Three Benefits of Removing Toxic Leaders

Posted 09.19.2023

There was a period in my blogging career when I created a side gig as a vocal critic of former Washington NFL football team owner, Dan Snyder. It started in 2009 with a post I wrote about how leaders could succeed just by not doing what he did. That one led to an appearance on the local TV news in D.C. I wrote three more posts about Snyder ending with one in 2014 about how when you find yourself in a hole you should stop digging.

To borrow a phrase from my favorite podcaster, Tony Kornheiser, when it comes to Snyder, I believe I had that. Over the years, things just got worse and worse with him – a documented management culture of misogyny, homophobia, and racism; credible allegations of financial fraud against fellow NFL owners and his season ticket holders; his intransigence on changing the team name from one that was widely viewed as a slur against Native Americans; and, of course, cases of sexual harassment and sexual assault which were settled out of court. And that’s just a partial list.

The word toxic doesn’t really begin to describe Dan Snyder. The impact he had on the Washington team and fans over the years was truly sad. Losing records, revolving doors of coaches and players, entire sections of empty seats. Then, last year, a minor miracle occurred when Snyder was finally forced to sell the team.

And, as of yesterday, the Washington Commanders have started their season 2-0. Their first game was at home (in the worst stadium in the NFL!) and sold out. Their second game was at Denver where they were down 21- 14 at the half and came back to win 35 – 33. As a former Washingtonian, I said to my wife, Diane, at the end of the game, it’s nice to be able to cheer for the team again after actively rooting against them during the Snyder years.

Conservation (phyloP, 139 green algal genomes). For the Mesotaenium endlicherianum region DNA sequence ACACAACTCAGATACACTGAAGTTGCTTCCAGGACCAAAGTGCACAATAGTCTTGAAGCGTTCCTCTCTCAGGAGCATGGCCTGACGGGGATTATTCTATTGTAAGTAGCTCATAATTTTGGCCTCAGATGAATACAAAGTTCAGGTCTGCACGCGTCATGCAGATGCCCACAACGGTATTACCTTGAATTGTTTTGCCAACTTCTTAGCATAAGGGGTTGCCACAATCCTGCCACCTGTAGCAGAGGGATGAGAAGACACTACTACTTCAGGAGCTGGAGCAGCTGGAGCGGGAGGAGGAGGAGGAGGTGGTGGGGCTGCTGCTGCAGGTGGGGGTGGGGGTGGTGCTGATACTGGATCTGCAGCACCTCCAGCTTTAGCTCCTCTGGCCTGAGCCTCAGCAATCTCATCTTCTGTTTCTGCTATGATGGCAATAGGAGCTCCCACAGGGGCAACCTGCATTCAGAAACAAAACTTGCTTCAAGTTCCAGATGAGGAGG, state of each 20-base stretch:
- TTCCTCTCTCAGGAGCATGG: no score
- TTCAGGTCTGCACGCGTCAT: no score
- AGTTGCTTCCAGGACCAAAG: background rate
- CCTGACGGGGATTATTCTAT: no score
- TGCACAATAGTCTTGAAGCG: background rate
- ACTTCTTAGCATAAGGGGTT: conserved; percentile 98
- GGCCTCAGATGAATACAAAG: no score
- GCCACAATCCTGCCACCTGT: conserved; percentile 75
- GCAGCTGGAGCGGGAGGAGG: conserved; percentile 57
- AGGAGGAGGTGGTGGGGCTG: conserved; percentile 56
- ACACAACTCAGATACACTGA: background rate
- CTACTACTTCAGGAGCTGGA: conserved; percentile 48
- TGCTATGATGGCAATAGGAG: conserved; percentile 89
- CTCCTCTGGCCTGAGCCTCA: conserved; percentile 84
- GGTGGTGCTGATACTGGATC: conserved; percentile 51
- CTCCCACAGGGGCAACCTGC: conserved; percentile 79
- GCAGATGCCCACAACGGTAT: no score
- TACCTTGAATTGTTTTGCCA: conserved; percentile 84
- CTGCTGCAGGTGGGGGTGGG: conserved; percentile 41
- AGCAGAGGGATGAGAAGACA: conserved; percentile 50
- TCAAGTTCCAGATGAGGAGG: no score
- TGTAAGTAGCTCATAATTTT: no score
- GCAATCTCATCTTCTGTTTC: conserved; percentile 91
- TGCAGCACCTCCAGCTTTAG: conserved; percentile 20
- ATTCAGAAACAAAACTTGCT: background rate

Are the Commanders 2 – 0 for the first time in 11 years simply because Snyder has left the building? That’s probably not all of it but it’s got to be part of it. Did they open with a home sell-out and have a bunch of fans in Denver wearing team gear because Snyder is out of the picture? Yes, absolutely no question.

And that brings me to the broader point of this post which is the benefits of removing toxic leaders from the mix. It’s highly unlikely that you have leaders in your organization who are as egregiously toxic as Dan Snyder was but if you have leaders who are on that spectrum, you need to move them out. It’s not going to get better over time, it’s going to get worse. By taking action sooner rather than later, you will reap the following benefits:

Protect the Culture: No amount of effort towards creating a positive and productive culture can overcome toxic leadership. Beyond the immediate blast zone of the toxic leader, the hypocrisy of keeping leaders around that are in direct conflict with your stated values will kill your culture.

Happier People Are More Productive People: Toxic leaders bring people down. When people are always watching their backs, they become paranoid, anxious, and unproductive. When they feel safe and supported, they do better work. If you want happy, productive people, get rid of toxic leaders.

Economic Rewards: Happier people are not only more productive, they also tend to make the people around them happier as well. Let’s say that some of those other people are your fans or customers. If they feel better about the product you’re putting on the market (or on the field), they tend to buy more seats or whatever unit of product you’re selling.

The NFL waited way too long to force Dan Snyder out and years and years of bad stuff happened as a result. Don’t let that happen to you. If you have toxic leaders in your organization, move them out now.

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